To determine whale pregnancy, researchers have relied on visual cues or hormone tests of blubber collected via darts, but the results were often inconclusive. Research from the National Institute of Standards and Technology (NIST) points to a weakness of previous testing and evaluation methods and provides a new hormone testing regime that offers better results.
Otago scientists studying sperm whales off the coast of Kaik?ura have discovered earthquakes affect their ability to find food for at least a year. The University of Otago-led research is the first to examine the impact of a large earthquake on a population of marine mammals, and offers new insight into how top predators such as sperm whales react and adapt to a large-scale natural disturbance.
A secret to survival amid rising global temperatures could be dwelling in the tidepools of the US West Coast. Findings by University of California, Irvine biologists studying the genome of an unusual fish residing in those waters offer new possibilities for humans to obtain dietary protein as climate change imperils traditional sources. Their paper appears in Proceedings of the Royal Society B.
First evidence that animal DNA methylation patterns can be passed to the next generation.
Ecological niches are a concept well known from higher animals. Apparently, bacteria act accordingly. Researchers from the Max-Planck-Institute for Marine Microbiology in Bremen have found that marine Polaribacter bacteria find their ecological niche by specializing on their favorite sugar. They now present their results in ISME Journal.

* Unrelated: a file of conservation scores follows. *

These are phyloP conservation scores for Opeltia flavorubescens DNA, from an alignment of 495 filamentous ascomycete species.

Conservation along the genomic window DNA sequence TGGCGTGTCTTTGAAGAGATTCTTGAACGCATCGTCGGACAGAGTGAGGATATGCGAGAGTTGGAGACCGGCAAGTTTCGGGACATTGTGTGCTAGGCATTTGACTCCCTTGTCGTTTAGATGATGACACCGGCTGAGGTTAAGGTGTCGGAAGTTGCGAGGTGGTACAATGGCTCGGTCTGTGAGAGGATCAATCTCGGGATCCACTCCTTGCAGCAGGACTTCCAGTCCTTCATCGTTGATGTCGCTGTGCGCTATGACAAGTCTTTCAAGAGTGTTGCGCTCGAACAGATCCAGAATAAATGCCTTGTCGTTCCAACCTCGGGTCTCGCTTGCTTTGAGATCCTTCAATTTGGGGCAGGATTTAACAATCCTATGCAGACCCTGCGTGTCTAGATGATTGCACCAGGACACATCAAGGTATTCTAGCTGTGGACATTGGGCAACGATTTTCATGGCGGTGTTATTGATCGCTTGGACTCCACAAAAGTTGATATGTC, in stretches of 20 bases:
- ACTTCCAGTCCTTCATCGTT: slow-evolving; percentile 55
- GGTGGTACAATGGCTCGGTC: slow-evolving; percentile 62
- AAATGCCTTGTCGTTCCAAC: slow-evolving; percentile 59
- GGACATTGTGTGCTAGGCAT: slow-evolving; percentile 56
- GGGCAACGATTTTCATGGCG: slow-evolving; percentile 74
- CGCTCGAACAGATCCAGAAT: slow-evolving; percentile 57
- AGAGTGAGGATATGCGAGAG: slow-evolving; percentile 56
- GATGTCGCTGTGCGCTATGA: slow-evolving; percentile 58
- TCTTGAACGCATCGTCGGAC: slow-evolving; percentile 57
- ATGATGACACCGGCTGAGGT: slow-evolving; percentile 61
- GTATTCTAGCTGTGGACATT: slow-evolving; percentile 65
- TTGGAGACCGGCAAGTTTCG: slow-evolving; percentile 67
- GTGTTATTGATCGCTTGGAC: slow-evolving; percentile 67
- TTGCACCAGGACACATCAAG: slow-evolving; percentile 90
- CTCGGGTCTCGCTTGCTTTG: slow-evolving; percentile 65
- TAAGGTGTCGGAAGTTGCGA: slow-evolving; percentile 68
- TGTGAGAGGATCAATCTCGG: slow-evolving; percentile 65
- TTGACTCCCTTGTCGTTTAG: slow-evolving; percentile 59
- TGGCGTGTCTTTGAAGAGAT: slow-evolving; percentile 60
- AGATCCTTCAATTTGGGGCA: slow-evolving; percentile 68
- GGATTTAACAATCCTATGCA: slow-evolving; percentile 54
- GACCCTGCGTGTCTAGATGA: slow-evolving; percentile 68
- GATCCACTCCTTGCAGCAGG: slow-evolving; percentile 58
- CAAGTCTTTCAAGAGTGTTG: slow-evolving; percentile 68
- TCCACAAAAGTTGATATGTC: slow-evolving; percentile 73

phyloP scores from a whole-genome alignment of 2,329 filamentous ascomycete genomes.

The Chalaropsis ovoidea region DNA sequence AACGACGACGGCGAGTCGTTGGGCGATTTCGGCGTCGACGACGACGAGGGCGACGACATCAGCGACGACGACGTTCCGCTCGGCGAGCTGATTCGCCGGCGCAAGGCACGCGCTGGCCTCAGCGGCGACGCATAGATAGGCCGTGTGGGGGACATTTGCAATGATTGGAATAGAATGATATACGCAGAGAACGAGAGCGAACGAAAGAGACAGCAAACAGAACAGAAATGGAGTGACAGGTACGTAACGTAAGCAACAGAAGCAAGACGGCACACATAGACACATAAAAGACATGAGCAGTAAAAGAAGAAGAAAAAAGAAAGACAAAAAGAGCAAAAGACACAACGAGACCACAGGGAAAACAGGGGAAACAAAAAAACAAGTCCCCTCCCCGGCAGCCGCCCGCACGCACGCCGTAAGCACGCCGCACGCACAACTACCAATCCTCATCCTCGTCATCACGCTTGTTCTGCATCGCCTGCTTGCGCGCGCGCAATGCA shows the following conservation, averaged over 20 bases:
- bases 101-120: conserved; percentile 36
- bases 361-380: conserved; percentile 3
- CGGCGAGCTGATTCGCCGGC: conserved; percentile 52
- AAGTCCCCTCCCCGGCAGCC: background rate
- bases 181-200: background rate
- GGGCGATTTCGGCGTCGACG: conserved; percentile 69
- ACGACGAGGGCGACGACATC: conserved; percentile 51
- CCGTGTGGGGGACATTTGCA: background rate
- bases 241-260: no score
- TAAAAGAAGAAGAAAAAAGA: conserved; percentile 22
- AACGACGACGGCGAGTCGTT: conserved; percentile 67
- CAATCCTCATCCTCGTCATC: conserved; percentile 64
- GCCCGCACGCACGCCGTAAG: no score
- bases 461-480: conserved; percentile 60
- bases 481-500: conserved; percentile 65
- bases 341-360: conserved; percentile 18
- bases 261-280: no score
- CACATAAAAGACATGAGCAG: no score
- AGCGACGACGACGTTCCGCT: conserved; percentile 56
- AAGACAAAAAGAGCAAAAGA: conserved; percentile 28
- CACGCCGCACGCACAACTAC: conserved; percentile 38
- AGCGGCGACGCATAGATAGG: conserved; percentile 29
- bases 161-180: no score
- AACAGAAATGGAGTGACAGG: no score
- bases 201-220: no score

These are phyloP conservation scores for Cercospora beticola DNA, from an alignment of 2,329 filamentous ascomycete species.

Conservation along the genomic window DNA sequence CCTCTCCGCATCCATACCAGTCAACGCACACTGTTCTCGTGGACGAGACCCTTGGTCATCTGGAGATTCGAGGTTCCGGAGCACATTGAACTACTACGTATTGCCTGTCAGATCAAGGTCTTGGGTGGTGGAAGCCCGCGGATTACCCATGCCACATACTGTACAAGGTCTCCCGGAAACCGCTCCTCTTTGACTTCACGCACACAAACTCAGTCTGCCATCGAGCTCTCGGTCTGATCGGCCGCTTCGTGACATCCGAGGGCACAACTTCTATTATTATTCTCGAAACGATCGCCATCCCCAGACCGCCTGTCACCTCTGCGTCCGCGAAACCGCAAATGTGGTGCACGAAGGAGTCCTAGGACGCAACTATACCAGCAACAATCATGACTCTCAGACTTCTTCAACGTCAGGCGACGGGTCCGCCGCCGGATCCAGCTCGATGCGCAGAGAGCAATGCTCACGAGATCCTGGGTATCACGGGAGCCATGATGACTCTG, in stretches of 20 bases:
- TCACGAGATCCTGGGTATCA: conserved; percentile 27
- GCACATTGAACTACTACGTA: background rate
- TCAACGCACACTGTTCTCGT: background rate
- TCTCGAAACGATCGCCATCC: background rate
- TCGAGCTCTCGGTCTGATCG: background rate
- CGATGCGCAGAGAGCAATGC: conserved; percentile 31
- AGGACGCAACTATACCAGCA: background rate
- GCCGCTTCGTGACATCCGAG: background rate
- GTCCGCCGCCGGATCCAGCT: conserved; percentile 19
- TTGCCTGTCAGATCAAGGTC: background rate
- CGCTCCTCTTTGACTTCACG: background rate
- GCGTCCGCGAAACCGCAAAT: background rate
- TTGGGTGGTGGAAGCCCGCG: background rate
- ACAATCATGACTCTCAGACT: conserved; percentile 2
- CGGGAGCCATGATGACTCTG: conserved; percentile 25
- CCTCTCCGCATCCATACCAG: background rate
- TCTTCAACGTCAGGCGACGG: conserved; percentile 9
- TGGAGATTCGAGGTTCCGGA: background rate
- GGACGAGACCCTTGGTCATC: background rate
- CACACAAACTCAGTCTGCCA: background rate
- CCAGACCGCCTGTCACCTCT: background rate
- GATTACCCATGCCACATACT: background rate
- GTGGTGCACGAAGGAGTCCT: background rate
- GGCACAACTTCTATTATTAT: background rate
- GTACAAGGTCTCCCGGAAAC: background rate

The combined effects of chemical contamination by road salt and invasive species can harm native amphibians, according to researchers at Binghamton University, State University of New York.
From the shoreline to the deep sea, one group of bacteria is particularly widespread in our planet's seabed: The so-called Woeseiales, which may be feeding on the protein remnants of dead cells. Researchers from the Max Planck Institute for Marine Microbiology in Bremen and the Royal Netherlands Institute for Sea Research NIOZ now describe the distribution, diversity and lifestyle of these bacteria in The ISME Journal.
Many insects, mosses and lichens in the UK are bucking the trend of biodiversity loss, according to a comprehensive analysis of over 5,000 species led by UCL and the UK Centre for Ecology & Hydrology (UKCEH), and published in Nature Ecology & Evolution.
They might not be as popular as jaguars and parrots, but fish hold the key to lots of the Amazon rainforest's secrets. Studying the different kinds of fish living in the region's lakes and rivers helps scientists understand how rainforest ecosystems are connected. An investigation of fish populations is helping scientists make a case that protecting one tiny corner of the Guiana Shield can help protect rivers and biodiversity across the Amazon.
New research by a team from the Virginia Institute of Marine Science and University of Western Australia reveals that species of the seagrass genus Posidonia have evolved a remarkable adaptation for ocean survival: a winged seed whose shape harnesses the force of underwater currents to hold it on the seafloor for rooting.